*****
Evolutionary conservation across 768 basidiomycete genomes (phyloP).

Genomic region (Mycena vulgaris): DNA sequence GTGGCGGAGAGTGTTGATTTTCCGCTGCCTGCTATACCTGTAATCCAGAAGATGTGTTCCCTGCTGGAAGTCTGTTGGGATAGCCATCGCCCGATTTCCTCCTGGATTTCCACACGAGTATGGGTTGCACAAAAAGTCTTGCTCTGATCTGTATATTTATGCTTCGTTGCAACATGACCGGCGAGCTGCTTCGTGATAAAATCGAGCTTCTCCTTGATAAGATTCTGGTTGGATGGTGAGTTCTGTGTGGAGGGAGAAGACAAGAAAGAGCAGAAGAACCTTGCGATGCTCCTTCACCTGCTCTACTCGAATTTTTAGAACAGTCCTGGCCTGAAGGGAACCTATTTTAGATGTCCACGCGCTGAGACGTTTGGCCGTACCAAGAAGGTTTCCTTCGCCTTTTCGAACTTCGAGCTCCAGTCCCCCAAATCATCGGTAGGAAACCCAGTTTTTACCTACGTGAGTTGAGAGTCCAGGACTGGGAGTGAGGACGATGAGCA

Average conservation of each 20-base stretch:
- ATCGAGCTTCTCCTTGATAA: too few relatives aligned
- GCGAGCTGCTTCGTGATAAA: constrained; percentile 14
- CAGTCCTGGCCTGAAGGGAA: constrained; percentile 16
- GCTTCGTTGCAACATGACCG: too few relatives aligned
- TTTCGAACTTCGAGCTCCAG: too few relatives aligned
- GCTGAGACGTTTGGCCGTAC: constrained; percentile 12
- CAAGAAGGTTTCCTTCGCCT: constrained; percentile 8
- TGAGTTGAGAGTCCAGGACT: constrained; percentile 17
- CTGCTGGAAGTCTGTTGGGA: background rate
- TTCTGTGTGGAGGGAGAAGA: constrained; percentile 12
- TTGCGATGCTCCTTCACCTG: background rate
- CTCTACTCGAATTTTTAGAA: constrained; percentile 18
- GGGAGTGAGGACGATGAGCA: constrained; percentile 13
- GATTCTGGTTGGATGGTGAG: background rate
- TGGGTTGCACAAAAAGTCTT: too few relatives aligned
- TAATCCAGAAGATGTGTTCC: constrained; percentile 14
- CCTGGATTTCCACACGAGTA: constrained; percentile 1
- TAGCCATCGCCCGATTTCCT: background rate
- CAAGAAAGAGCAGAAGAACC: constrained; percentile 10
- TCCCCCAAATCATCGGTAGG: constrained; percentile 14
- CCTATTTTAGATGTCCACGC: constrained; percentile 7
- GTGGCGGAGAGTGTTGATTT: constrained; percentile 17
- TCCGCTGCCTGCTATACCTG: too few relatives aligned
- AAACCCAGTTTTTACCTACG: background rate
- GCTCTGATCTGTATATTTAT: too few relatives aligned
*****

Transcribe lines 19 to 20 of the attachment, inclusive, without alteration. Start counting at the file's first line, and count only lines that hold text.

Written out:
- TAATCCAGAAGATGTGTTCC: constrained; percentile 14
- CCTGGATTTCCACACGAGTA: constrained; percentile 1